Our notion of God is mediated to us through parents, teachers and clergy. We do not come to know God directly…Intellectually, I may know that God is not like Uncle George, but it is my feelings about God which determine how I approach him, and they do not change as easily as my ideas. Uncle George is not easily exorcised from my emotions and, although I may know in my my mind that God is not like that, I may still experience a strong disinclination to approach him, without knowing why, and find a thousand reasons for not praying – I am too busy, I prefer to find him through my work, etc. We have to pray constantly to be rid of false notions of God, and we have to beg him to teach us who he is, for no one else can.”

To me, this is fascinating. I think about my own ideas of God and I see that they are contradictory. I believe that God is loving, is in fact Love itself, and offers unconditional love, and yet I still feel that I need to do things to earn God’s love. There are the right prayers, right actions, right thoughts that will earn me God’s love. So somewhere in there, in the recesses of my mind and heart, there is a battle between my images of God – a God who is all loving but is also a taskmaster I have to please. Maybe it is the result of the condition of our society where we constantly strive to prove ourselves and earn respect and admiration, and even friendship, from others. So somehow I also want to earn the respect and admiration of God (and surely, entering religious life has got to be a surefire way to do that!). It’s going to take me quite a while to wrestle with this.

 

Candidacy Reception

program cover
program cover

This evening I was formally accepted into candidacy with the Institute of the Blessed Virgin Mary.  The program was beautiful and touching.  I feel very loved by this community and it is very humbling.  It’s a bit overwhelming, really.  I managed to hold off the tears until the end, when I received a congratulatory hug from the vocations director, and then I couldn’t keep it in any longer.  It’s hard to express the gratitude I feel to have reached this point.  Nine years to get here and it’s really only the beginning.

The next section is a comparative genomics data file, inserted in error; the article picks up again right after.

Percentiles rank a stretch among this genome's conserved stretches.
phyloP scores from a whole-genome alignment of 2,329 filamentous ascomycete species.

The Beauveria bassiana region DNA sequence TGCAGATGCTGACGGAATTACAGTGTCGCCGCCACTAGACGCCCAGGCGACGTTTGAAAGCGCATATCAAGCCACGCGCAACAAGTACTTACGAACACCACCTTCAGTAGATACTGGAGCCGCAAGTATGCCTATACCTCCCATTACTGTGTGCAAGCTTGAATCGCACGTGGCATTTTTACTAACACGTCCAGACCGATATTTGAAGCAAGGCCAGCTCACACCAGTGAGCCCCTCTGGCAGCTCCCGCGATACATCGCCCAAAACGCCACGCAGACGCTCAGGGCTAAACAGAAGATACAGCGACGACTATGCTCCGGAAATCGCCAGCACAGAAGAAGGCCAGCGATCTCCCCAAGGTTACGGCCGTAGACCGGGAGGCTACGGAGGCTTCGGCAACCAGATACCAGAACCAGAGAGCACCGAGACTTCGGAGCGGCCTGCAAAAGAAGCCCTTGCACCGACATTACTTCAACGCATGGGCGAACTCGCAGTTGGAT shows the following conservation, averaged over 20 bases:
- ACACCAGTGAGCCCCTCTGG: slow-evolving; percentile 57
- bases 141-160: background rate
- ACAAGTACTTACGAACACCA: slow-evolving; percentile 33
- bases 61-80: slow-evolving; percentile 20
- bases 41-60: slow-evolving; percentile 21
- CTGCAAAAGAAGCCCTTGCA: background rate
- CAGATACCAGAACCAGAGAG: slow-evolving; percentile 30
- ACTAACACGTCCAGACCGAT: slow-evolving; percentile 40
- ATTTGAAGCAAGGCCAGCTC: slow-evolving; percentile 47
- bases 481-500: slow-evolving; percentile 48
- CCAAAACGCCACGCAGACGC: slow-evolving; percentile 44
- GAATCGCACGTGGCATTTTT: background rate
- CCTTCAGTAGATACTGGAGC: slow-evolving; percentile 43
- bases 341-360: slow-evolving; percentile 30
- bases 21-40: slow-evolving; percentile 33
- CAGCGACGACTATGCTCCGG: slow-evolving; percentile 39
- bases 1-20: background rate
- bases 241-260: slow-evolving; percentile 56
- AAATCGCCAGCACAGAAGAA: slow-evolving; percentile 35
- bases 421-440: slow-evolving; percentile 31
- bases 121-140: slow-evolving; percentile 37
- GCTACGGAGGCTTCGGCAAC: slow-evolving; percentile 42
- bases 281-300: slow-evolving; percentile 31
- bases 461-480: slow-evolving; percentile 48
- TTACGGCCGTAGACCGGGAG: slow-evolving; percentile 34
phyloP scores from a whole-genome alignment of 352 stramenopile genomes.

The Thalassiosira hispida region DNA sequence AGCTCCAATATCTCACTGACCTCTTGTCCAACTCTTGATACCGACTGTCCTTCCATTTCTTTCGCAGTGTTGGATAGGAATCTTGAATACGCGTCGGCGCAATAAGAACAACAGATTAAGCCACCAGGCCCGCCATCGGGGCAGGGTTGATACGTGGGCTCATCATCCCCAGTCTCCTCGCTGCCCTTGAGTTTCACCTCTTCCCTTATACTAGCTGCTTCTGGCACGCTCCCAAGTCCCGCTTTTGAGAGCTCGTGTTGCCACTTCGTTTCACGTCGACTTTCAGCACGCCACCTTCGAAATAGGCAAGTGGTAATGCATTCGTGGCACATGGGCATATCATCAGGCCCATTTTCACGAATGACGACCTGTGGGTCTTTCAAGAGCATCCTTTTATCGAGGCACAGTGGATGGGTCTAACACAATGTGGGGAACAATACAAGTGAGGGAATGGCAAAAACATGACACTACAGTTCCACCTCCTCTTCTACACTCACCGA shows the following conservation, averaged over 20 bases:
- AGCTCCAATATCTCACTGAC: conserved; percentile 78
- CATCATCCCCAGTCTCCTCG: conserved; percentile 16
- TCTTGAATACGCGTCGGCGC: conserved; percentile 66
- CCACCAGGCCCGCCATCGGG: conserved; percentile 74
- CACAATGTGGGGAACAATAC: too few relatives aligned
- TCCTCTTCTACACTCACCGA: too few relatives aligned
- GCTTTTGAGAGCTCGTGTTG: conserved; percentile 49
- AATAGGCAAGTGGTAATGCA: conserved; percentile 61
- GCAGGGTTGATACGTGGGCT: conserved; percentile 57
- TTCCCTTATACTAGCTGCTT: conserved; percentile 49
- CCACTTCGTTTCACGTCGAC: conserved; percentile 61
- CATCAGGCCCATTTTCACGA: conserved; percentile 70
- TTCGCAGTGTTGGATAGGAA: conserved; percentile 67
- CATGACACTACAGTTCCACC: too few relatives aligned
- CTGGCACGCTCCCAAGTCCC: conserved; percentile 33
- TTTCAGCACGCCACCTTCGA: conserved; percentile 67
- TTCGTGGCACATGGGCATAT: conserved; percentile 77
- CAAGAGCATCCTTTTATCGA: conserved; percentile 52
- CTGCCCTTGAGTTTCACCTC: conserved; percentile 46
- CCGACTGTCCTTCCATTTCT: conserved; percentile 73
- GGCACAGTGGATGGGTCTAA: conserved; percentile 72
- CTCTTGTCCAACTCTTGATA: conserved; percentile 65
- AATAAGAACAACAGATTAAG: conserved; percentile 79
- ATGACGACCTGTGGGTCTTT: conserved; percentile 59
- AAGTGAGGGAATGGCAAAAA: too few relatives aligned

Today we also celebrate the feast of Christ the King and so I know that this day, in fact, belongs to God and not to me.  I feel blessed to have found this community, led here by God, and my heart is open to whatever lies ahead.

 

A trip to the capital

I was in Ottawa for a few days this week for work. It was wonderful to reconnect with coworkers and friends. Even though I’ve only been in Toronto for 7 weeks or so, it feels like much longer to me. It was a whirlwind three days, but lots of fun.

I was happy to be able to go to Ottawa to join my colleagues for our National Child Day celebrations. Our department is responsible for organizing federal activities for this day – November 20th – also known as Universal Children’s Day. This year marks the 25th anniversary of the UN Convention on the Rights of the Child so there were many events taking place around town.